This is the final post in our review of the Norwegian Jade and the 8 day cruise to the Western Caribbean and Central America. Thanks for joining us!
The Ports of Call
The main reason we chose this particular cruise was for its ports of calls and unique itinerary. Ports of call for the 8-day cruise included Cozumel, Mexico; Harvest Caye, Belize; Santa Tomas, Guatemala; Roatan, Honduras; and Costa Maya, Mexico. We chose to only do two excursions on this trip, both of which we did not book through the cruise line. I wanted us to have a more authentic visit and did some personal research that allowed us to experience something different than the various snorkeling or jeep excursion options that were offered.
This was our third trip to Cozumel, Mexico and what we loved about coming back was the opportunity to wander, be tourists, explore and relax at one of the local bars.
We didn’t book an excursion at this port, and we are glad that we didn’t. It was amazing to see how much the area had changed over the last 10 years. Our first visit to Cozumel was on our Honeymoon and our second was on our first cruise, with Royal Caribbean. The changes that they have made to the port have all been extremely positive, including updating and adding more shopping, restaurants, and amenities. It felt and was a much more dynamic environment than during our second trip, and 100 times better than the first time we were there.
Overall, the weather was great, but something that we’ve noticed about being in Cozumel is that it tends to be very windy. The chop was heavy and it probably made for some adventurous snorkeling excursions.
Harvest Caye, Belize
Although Harvest Caye was designed specifically by Norwegian as one of it’s ports, it didn’t feel like other typical cruise ports with high-end jewelry stores or pushy shore excursion vendors on every corner asking you to book a tour with them. What you find is a glittering oasis and resort-like feel that is staffed by Belizean locals, rather than the ship’s crew. Local artists and vendors are present in all of the stores and kiosks of the island’s small shopping area, and much of what makes the island, which means you feel like you’re truly visiting Belize even though it is exclusive to Norwegian cruises.
The 75 acre island, 7 acres of which are stretch of beach, also includes an enormous pool with swim up bar complete with table and chairs in the water (we spent the entire day there) and a Jimmy Buffett-affiliated LandShark Bar & Grill. There are also cabanas available to rent if you’re wanting to escape from the sun!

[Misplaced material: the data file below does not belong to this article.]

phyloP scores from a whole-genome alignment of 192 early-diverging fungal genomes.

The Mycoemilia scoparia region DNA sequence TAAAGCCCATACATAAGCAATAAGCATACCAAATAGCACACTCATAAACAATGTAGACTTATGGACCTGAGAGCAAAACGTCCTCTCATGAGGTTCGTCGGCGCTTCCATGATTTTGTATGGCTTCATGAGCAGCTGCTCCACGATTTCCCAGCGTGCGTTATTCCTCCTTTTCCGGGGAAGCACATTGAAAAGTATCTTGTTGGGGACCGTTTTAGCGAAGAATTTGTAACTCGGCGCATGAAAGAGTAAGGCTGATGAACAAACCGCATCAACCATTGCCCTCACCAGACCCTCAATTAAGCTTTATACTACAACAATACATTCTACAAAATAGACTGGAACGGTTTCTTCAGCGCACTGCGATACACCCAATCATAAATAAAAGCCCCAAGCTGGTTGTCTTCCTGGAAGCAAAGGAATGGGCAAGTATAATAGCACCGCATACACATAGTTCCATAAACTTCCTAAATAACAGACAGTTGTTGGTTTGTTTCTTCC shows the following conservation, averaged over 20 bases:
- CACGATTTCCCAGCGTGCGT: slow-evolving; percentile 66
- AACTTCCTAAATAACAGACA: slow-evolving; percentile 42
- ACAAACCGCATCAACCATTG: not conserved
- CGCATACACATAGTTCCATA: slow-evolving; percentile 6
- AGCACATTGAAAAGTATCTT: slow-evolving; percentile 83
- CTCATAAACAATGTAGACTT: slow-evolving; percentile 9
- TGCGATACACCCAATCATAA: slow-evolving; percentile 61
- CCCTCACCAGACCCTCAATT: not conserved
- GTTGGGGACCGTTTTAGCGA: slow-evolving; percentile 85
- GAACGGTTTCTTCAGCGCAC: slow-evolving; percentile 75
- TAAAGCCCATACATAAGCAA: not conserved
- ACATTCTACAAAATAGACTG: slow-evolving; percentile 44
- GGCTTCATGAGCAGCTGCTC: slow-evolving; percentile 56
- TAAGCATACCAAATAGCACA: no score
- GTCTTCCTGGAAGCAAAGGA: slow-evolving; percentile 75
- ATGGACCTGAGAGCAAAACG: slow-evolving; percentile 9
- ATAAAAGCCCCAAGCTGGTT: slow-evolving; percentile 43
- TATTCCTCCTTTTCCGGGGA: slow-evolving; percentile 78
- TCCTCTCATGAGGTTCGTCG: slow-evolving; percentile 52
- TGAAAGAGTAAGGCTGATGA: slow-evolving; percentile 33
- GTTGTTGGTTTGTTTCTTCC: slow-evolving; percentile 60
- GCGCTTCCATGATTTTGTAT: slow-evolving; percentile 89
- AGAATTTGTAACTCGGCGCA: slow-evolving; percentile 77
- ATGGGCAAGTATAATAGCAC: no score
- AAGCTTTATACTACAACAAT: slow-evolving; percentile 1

One of the most noticeable activities on the island is a giant lighthouse, housing Harvest Caye’s for-fee zipline as well as a lagoon with kayaks, paddleboards and small motorized boats for rent.
This area took over 5 years to build, and one major point to make is that it also benefited the environment. Norwegian planted thousands of new mangrove forests, which created new habitat for the local wildlife, including those that were disturbed by the construction of the island resort.
Unlike the other ports in Belize that requires passengers to get ashore in tender boats, Harvest Caye has its own dock, which means Norwegian ships can pull right up to the island to offload cruisers.
Harvest Caye was beautiful, relaxing and the perfect beach and pool day for us – only downside is drinks and food are not included, something that got us in a little trouble with our new found friends at the pool swim up bar, but nonetheless a day that we’ll never forget.
Santo Tomas, Guatemala
Our day in Guatemala was unlike any other port trip I’ve taken on a cruise ship before. After doing extensive research on a tour guide named Gus, a native of Guatemala and one of the first tour operators that started there under the name Go with Gus, I decided we had to go on his Livingston Humanitarian tour.
Our excursion included Gus (the owner of the company) taking us via boat to a Guatemalan school where we were able to bring school and personal supplies to the students. It was a heart-warming day and a unique way of interacting and meeting the locals by contributing to the welfare of the local school children and districts with in need of aid.
We got to meet the teachers principals, and students and learn about the school, one of many that receives no government assistance.
And because it is so remote, far up in a river canyon, there are two main distinctions that stood out to us while visiting. First, because they are so remote there is no electricity and everything at the school relies on diesel generators or solar panels. This includes their computer lab, for which they have to solicit donations for fuel in order for the students to learn. Second, all the students access the school by canoe.
Hand carved and dug canoes – think about that, for your commute – at seven years old. It was quite a sight to see five, six, and seven year olds paddling their family canoes to head back home at the end of the school day. It definitely gave us a better perspective, related to the power of learning and the hard work volunteers are doing in order to provide a better future for those children.
After the school, we made a stop the town’s main store where local’s buy supplies.